It wasn’t.  We wandered past pictures of Jesus and the Virgin Mary, saints and sinners; through galleries of Venetian rogues peering out from ancient canvas, and past faded images of country living in the 1700s.  We sat for a long time looking at a painting by Joseph Wright of a man demonstrating his latest scientific experiments to a gathered room.  One child turns away in terror from the apparatus, another gives her comfort.  One man in enthralled, another pensive, while in the corner of the room, two would-be youthful lovers glance at each other, not as interested, perhaps, in the scientific process as they might be.

Three rooms further on from that, we found Monet.  I love Monet.  I adore Van Gogh, I can’t get enough of the colour and the movement and… and things that I’m sure there are technical terms for in impressionist painting but to me just look like explosions of life.  Had I realised how much impressionist art there was to see, we probably would have spent less time looking at 1500s Jesus.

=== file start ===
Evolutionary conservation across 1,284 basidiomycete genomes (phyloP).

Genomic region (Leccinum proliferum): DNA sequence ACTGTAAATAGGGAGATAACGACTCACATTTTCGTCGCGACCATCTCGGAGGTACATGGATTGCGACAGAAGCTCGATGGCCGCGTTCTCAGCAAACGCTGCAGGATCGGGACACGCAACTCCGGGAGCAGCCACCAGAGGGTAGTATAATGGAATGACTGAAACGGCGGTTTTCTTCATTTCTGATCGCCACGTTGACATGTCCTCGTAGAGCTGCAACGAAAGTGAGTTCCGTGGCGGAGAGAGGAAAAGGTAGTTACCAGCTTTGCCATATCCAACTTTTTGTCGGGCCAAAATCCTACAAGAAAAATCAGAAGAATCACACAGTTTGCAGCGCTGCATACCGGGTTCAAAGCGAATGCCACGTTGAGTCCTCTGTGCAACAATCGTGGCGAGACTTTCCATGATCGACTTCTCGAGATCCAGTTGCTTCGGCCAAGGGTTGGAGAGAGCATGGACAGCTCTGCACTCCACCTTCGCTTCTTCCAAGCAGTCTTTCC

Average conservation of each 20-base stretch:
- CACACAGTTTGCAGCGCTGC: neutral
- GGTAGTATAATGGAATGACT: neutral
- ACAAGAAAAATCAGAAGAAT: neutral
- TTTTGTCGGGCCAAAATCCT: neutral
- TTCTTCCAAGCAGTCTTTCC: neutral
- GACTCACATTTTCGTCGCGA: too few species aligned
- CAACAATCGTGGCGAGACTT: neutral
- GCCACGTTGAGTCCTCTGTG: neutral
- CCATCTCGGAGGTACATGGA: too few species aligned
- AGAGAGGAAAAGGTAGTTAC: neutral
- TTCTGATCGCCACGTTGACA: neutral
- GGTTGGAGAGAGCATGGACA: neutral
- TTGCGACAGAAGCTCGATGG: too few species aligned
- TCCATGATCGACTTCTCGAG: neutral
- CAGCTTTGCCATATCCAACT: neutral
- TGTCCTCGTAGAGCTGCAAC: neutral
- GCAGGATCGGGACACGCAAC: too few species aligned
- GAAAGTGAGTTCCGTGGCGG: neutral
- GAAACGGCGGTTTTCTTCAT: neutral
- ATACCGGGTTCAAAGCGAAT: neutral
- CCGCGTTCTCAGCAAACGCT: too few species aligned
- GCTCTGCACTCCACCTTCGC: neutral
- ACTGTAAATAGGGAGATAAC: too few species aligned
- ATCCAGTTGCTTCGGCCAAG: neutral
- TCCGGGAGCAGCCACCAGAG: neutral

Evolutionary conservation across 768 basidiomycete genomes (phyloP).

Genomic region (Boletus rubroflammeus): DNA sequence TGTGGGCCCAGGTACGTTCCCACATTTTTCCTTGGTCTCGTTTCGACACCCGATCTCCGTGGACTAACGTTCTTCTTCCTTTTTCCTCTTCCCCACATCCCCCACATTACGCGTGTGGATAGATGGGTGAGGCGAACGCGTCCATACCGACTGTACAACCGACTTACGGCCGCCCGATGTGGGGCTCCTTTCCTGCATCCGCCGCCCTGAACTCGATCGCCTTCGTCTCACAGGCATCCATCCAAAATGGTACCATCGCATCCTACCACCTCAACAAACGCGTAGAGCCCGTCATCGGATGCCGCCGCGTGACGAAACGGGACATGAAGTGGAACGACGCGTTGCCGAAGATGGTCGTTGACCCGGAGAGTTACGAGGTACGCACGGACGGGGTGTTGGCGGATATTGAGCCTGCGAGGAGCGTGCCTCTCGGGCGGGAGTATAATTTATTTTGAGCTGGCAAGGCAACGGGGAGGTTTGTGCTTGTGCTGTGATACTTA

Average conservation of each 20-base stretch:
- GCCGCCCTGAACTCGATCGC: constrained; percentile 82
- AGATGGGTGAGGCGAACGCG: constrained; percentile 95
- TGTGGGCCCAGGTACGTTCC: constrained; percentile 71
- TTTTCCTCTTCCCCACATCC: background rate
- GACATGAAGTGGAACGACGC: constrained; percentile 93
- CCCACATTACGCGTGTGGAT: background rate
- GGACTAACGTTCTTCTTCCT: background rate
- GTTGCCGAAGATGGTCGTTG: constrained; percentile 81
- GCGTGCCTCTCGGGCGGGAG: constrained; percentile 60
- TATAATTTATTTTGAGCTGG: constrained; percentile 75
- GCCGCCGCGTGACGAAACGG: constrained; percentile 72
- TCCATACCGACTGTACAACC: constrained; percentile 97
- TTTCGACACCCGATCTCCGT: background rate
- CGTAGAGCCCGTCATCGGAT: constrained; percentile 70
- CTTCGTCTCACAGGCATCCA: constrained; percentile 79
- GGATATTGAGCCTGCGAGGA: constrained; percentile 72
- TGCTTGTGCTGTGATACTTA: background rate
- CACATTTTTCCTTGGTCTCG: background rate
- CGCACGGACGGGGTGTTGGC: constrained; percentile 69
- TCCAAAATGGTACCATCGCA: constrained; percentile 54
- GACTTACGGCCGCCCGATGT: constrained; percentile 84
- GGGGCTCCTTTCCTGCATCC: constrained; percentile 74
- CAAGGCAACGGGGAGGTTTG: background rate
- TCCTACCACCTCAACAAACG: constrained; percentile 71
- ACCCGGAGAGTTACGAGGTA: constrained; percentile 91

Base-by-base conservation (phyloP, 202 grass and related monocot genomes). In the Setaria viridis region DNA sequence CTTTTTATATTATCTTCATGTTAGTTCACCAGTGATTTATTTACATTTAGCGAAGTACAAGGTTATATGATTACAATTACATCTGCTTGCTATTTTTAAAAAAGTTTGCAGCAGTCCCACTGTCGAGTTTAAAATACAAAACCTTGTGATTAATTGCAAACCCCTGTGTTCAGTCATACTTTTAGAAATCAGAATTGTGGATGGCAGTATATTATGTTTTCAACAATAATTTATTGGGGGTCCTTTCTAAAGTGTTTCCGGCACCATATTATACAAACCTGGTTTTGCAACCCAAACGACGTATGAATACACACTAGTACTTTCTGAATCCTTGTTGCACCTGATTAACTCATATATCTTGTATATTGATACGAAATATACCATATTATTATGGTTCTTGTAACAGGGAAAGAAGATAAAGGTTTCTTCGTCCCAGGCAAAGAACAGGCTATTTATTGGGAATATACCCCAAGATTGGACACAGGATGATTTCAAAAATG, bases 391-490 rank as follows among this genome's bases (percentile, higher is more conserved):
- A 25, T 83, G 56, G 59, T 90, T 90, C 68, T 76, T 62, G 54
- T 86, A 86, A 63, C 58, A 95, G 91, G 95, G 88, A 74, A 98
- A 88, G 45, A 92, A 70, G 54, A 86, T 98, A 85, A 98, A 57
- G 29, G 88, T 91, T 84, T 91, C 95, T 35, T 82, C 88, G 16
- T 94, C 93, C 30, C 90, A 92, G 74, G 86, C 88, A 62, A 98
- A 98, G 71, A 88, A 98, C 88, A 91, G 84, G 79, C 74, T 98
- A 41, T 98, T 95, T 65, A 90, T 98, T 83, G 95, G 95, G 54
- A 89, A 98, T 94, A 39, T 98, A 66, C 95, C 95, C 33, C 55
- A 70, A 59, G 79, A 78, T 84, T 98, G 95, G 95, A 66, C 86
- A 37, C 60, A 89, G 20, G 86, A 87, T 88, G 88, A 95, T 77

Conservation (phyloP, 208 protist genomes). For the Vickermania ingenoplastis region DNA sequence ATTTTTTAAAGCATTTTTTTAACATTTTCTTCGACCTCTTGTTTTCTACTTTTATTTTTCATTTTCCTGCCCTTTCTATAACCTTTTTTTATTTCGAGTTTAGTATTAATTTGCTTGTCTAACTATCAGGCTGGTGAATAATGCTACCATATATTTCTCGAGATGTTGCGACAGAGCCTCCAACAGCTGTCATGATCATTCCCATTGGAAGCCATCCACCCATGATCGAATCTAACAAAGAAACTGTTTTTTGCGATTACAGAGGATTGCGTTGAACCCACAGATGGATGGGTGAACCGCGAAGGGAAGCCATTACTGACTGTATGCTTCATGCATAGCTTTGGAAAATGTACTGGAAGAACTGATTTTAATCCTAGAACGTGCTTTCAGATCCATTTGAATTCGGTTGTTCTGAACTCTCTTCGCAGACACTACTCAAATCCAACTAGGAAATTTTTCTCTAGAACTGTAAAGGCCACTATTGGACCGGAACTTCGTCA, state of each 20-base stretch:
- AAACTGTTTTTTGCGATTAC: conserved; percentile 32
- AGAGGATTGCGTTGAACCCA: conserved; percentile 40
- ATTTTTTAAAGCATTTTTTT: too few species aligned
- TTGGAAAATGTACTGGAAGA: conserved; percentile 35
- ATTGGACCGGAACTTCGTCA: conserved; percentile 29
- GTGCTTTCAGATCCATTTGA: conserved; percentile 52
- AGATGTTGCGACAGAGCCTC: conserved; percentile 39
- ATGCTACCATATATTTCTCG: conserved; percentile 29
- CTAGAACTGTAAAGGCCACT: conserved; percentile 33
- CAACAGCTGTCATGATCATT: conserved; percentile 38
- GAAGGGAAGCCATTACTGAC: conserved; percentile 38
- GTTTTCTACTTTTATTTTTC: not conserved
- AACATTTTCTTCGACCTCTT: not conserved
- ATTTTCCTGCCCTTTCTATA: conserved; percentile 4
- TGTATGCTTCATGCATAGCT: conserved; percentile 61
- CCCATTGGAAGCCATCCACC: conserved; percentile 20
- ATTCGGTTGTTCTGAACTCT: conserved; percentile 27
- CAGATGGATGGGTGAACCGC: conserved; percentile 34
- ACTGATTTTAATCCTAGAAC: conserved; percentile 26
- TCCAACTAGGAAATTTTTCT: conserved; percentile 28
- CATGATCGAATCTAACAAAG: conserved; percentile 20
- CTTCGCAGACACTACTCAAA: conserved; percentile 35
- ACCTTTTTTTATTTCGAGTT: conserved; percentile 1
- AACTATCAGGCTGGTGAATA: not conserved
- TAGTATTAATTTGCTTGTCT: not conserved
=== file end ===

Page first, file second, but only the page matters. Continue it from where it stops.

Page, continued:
In short: the National Gallery is an awesome place to get warm.

Further to the themes of warmth was lunch in a noodle bar in Soho – not, I hasten to add, in Chinatown, because a meal in Chinatown is an Event, where as a meal at a noodle bar is simply a meal – and a trip to Foyles.  I shouldn’t ever be let into Foyles bookstore.  I just want… all of it.  Basically… all of it…

But!  Shouty Shakespearean Romans wait for no woman, so having done our circuit through WC1, we wandered back to Seven Dials and Coriolanus.

I like the Donmar Warehouse.  Even in seats so cheap you don’t actually sit, you’re probably no more than 5m from the stage, and as characters address the riotous people of Rome, you do want to start joining in with a cry of ‘burn the traitors!’ or perhaps just ‘oh no he isn’t!’